Today we feature the three nominees shortlisted for the Arts Award in our countdown to the Examiner Community Awards presentation night which will be held at the John Smith’s Stadium on Thursday, May 24. The winner will be revealed on the night. In tomorrow’s Examiner we will reveal the shortlist for the Courage Award.

Adam Patel was a pharmacist ... but he’d rather have been dispensing magic instead and always wanted to appear on TV.

Through hard work, determination and crafting some stunning skills he’s made it.

Adam, 31, had to move from Dewsbury to London to make the grade and his first television special Adam Patel: Real Magic was released on Amazon Prime Video earlier this year.

The show follows him as he tours the UK doing magic for celebrities and people on the streets of several cities including London, Leeds and Newcastle.

Adam said: “It’s been a very long road. At various times along the way it’s been everything from exciting to soul-destroying.

“Coming from a completely different background and with no formal training in this industry it was a trial by fire. Like jumping out of the plane and hoping I could learn how to fly before I hit the ground.”

He added: “It has been a very exciting ride. I’m very glad I ultimately dared to give this a go three years ago and the show my team and I have produced is something I think we’re all really proud of. It’s a dream come true.”

Adam’s magic combines sleight-of-hand, perceptual manipulation and mind-hacking to produce a highly varied and intriguing form of magical entertainment that is a fascinating fusion of both art and science.

How on earth does magician Adam Patel do this?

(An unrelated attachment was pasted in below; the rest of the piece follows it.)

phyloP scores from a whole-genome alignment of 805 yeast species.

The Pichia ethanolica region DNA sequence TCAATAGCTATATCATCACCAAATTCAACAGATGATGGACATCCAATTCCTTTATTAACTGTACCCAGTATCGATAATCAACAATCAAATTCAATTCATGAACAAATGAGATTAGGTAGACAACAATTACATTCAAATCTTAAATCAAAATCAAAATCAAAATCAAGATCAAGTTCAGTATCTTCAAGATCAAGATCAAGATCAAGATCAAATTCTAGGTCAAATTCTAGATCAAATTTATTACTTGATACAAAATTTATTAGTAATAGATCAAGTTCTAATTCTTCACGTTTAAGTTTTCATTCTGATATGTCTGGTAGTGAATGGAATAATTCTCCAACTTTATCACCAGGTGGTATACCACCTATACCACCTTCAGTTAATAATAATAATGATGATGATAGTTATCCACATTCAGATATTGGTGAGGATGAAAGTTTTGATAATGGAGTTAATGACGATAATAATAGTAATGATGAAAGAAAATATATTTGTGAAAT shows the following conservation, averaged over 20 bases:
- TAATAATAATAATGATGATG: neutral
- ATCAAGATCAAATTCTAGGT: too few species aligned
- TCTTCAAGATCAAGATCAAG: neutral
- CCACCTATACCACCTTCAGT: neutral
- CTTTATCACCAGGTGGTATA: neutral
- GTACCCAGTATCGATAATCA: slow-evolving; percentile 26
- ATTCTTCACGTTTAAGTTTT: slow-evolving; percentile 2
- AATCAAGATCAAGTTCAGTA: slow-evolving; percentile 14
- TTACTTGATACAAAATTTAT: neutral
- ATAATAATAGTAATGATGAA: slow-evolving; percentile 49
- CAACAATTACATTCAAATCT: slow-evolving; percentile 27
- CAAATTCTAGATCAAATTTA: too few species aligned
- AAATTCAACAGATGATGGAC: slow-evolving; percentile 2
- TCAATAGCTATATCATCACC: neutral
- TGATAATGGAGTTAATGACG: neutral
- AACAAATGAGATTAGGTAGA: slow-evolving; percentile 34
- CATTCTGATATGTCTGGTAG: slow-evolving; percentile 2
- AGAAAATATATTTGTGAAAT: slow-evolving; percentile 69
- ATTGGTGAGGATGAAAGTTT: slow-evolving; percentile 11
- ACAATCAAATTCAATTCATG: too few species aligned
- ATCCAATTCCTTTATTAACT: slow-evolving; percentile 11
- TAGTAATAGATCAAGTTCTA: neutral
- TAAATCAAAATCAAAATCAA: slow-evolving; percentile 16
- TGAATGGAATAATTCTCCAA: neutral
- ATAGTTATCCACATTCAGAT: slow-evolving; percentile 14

Adam performed live shows in London’s West End at Leicester Square Theatre in March along with Leeds City Varieties Music Hall and The Dancehouse Theatre in Manchester in April.

The show called ‘Adam Patel: Real Magic LIVE’ is a combination of magic and storytelling, seasoned with British Asian references and quirky humour. While showcasing his magic skills, Adam will tell the story of how he became a magician.

“It’s a really original show,” he said. “Yes, it’s a magic show and you should expect to be amazed, but this is not ‘just another magic show’, it’s so much more than that. It’s a show about adversity, about challenge and about dreams.”

Adam, who studied at Heckmondwike Grammar School and Greenhead College, describes his magic as a cross between Dynamo, who uses a lot of visual tricks, and Derren Brown, who often uses mind control.

When probation officer Bill Forde wrote his first book he could never have imagined he would go on to pen a further 67.

The 75-year-old, who has terminal blood cancer, wrote his last one, The Lost Kingdom, to celebrate the birth of his granddaughter Olivia and has made Olivia, her mother, Karen, and father Adam central characters in the story plot.

As a children’s author Bill sold his books to Yorkshire schools and in the process raised more than £200,000 for charities, mainly those involving children.

Author Bill Forde

He also started visiting Yorkshire schools daily to have famous people read his books to assemblies of children and hundreds of national and international stars from stage, screen and film read to 2,000 school assemblies between 1989 and 2002.

The late Sir Norman Wisdom made a journey from his home in the Isle of Man to Mirfield Library at Bill’s request to read one of William’s books to 200 children.

The then Prime Minister’s wife, Norma Major, read one of William’s stories to a school in her husband’s constituency. The late Dame Catherine Cookson liked one of his characters called Action Annie so much that she paid for the first publication of the 12 stories that made up an omnibus.